Definition of Breath
“It has often been said the only correct breath we take is our first.” –Unknown Author. That’s pretty crazy, right? Enter Brett B. Clark, P.T., D.P.T., Ph.D. of Life Strength Physical Therapy. Brett specializes in running and endurance athletes, but also has a very broad patient population from geriatric to neurologic diagnoses. I asked Brett about breathing and its importance; he had a lot to say but the quote above was his first thought. I absolutely love him and I send all of my clients to him. I often consult with him if a client has an injury prior to writing their programs to ensure the most effective results are feasible. He further added, “improper breathing leads to overuse of accessory muscles of inspiration and a host of physical maladies, including, but not limited to thoracic outlet syndrome.” But it all makes sense, regardless of how technical it may all seem: breathing is important. Breathing is life. But, with each breath we take could we be doing it all wrong?
Breathing and Running
I can’t even remember where or how I came across the article “Running on Air: Breathing Technique” by Budd Coates and Claire Kowalchik, but it was earlier in the year and truly got things churning for me. I sent the article right over to Brett because of our past conversations in an attempt to decipher my body.
Essentially, in the article, Coates talks about how your breathing while running may be causing injuries due to the exhalation and foot strike coinciding with the lack of engagement of your core muscles. He explains that when you exhale you may be pounding the ground with the same foot (two to three times your body weight!) each time causing not only possible imbalances, but perhaps overuse injuries as well. “Running on Air” also talks about research from University of Utah’s Dennis Bramble, Ph.D. and David Carrier, Ph.D.,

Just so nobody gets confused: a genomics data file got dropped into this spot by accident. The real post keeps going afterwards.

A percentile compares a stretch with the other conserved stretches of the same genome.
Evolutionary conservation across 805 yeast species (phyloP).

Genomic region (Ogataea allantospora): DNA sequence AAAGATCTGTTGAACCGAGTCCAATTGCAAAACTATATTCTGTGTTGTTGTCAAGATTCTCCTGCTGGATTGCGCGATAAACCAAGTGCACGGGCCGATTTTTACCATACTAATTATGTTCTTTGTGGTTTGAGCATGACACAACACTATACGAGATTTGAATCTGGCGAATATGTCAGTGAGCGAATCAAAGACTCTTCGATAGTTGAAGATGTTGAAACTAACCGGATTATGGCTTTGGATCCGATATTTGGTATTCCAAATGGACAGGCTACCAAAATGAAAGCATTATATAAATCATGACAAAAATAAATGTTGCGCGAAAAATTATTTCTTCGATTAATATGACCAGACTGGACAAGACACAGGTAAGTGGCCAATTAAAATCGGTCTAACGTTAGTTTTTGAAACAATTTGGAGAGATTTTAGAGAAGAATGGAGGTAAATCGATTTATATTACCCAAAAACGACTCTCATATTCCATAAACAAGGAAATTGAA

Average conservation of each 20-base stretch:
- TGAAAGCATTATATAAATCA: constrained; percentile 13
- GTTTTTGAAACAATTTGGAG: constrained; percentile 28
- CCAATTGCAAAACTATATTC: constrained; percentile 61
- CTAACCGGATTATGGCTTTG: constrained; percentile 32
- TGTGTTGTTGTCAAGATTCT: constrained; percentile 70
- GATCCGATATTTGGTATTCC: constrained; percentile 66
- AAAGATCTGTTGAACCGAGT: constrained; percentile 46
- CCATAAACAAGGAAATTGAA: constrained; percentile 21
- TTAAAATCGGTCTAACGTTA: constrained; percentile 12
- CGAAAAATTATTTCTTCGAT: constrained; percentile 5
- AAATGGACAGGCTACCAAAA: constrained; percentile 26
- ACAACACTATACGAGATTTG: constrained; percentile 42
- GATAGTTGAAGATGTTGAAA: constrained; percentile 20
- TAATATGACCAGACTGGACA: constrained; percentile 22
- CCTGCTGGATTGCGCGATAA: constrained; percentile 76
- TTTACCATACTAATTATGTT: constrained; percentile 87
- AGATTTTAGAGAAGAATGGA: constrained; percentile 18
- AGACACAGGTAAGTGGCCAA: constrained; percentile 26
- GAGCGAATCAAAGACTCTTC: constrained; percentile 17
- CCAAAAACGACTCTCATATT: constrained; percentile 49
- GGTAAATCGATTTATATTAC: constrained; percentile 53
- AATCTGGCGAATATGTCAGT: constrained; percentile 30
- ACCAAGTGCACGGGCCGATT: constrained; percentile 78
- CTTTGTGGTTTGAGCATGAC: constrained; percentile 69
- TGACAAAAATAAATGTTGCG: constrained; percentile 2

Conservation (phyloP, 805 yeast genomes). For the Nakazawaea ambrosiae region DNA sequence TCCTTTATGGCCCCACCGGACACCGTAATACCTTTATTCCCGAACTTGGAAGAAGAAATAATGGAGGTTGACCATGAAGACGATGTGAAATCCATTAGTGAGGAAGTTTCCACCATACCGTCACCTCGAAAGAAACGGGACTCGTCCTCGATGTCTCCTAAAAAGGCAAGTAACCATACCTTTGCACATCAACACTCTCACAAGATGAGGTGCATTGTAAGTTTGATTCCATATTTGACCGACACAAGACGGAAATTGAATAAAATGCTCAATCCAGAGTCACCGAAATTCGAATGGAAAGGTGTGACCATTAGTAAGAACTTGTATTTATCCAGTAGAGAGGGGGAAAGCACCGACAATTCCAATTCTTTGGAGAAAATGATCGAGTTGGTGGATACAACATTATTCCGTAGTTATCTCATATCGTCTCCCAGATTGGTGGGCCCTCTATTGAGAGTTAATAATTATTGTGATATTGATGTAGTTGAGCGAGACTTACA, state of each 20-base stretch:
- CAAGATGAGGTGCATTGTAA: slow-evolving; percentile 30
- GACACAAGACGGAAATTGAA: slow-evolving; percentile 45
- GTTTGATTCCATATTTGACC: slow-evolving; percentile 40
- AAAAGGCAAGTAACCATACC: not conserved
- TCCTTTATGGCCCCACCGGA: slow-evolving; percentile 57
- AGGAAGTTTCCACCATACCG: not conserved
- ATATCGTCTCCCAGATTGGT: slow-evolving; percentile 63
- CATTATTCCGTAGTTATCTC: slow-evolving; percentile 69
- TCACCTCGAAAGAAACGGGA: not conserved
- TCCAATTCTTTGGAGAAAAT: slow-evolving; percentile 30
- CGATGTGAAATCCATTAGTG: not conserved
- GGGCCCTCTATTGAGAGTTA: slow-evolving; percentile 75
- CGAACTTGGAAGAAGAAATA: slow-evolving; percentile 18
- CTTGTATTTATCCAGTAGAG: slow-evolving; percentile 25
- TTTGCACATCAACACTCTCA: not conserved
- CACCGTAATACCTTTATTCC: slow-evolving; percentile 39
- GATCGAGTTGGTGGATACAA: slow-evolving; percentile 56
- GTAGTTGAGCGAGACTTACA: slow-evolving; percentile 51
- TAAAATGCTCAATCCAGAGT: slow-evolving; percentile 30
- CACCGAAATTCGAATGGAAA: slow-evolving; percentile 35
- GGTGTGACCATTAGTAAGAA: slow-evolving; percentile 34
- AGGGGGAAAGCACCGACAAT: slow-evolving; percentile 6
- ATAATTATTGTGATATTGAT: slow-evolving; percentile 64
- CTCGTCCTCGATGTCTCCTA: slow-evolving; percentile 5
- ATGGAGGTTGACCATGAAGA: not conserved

“…the impact stress is greatest when your foot strikes the ground at the beginning of an exhalation. This is because when you exhale, your diaphragm and the muscles associated with the diaphragm relax, creating less stability in your core. Less stability at the time of greatest impact makes a perfect storm for injury.”
When you think about your running style, and slow down your running, does this seem like a pattern for you? Does the same foot strike at the beginning of your exhalation? Focus on your belly breathing (more below), and try to create a pattern as Coates describes as a 3:2 pattern—when you inhale for 3 counts and exhale for only 2.
I started seeing Brett years ago when I was training for a half marathon. Because I was unable to run without pain, I had to be humble enough not to run the race. This year, as the Athleta local sponsored athlete, I participated in my first Iron Girl. Obviously, my biggest concern was the running. Although I wasn’t able to run completely pain free (stupid downhill), I was able to breathe and conquer the race and my goals in memory of my friend, Rene. When the running got tough, I focused harder on breathing to cross the finish line and achieve one of my greatest accomplishments thus far.
Why the heck am I writing about breathing?
Earlier this year I learned about the importance of breathing. Since then, my education on breathing has grown tremendously, and I’m still learning! I’ve always struggled with stress. I have even learned more about my body through strength training which taught me to have a better connection and actually LISTEN to it. But, I still had a disconnect somewhere.
I began a rest period in early January, with no pressing, in an attempt to learn more about some pain that I was experiencing in my shoulder and sometimes my pec. After a time, I was able to get back to pressing kettlebells and work on my strength but every now and then the issue flared up. I needed to relax. Breathe. Get rid of crap in my brain. The typical recommendation was yoga/meditation, which I haven’t been able to do because I am unable to relax or shut my brain off—I’m kind of a replica of my Mom. I know how important relaxing is, and I want to do it, but I still struggle. I found something that works for me though: I attended the Functional Movement Certification (in the middle of a wonderful April snowstorm in Minneapolis) and learned all about crocodile breathing and rolling and how it truly works like magic to reconnect your body—specifically all of your core muscles. It all started to make sense, and reiterated how connected your body truly is. CLICK! Essentially, improper breathing altered the position of a rib, pushing up and tightening my scalene, impinging my shoulder, and at my worst stressful times also radiating around to the top of my shoulder blade. Stupid stress. Enter more education.